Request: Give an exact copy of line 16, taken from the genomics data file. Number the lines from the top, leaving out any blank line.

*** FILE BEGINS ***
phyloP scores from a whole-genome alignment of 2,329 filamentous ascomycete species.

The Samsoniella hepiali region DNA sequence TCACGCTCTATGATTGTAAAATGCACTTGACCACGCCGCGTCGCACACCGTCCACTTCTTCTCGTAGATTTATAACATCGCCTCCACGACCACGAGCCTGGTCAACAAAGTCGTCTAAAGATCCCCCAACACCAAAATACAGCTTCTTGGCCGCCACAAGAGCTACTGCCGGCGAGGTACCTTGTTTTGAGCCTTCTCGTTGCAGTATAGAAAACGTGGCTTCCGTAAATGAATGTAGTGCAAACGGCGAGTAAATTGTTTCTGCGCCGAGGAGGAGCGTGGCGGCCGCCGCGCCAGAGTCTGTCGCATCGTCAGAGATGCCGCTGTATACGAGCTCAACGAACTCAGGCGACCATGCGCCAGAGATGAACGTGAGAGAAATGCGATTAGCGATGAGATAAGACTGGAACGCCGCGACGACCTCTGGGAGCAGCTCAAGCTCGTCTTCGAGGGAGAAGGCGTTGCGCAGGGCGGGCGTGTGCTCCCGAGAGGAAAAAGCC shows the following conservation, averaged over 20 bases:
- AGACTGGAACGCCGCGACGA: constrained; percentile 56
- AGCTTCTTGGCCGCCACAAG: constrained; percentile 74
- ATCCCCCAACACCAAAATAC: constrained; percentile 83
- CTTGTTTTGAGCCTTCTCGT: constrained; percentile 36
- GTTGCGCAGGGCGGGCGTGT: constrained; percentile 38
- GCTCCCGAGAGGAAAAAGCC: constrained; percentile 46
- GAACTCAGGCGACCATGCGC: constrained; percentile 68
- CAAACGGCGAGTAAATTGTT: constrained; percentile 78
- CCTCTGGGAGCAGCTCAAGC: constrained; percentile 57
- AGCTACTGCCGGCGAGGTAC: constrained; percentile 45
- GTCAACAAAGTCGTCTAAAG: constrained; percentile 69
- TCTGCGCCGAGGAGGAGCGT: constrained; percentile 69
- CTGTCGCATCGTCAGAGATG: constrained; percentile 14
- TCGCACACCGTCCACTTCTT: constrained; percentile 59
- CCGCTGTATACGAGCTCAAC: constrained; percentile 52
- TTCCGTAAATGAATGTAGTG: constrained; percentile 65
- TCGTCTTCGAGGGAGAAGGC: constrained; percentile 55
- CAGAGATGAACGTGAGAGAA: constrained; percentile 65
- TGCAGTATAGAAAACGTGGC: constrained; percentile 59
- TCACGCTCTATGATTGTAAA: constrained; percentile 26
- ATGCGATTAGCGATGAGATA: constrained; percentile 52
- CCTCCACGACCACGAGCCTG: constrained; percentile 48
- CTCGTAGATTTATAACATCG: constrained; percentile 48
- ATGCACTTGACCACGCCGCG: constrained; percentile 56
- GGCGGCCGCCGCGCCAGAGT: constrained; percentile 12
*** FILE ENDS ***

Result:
- TCGCACACCGTCCACTTCTT: constrained; percentile 59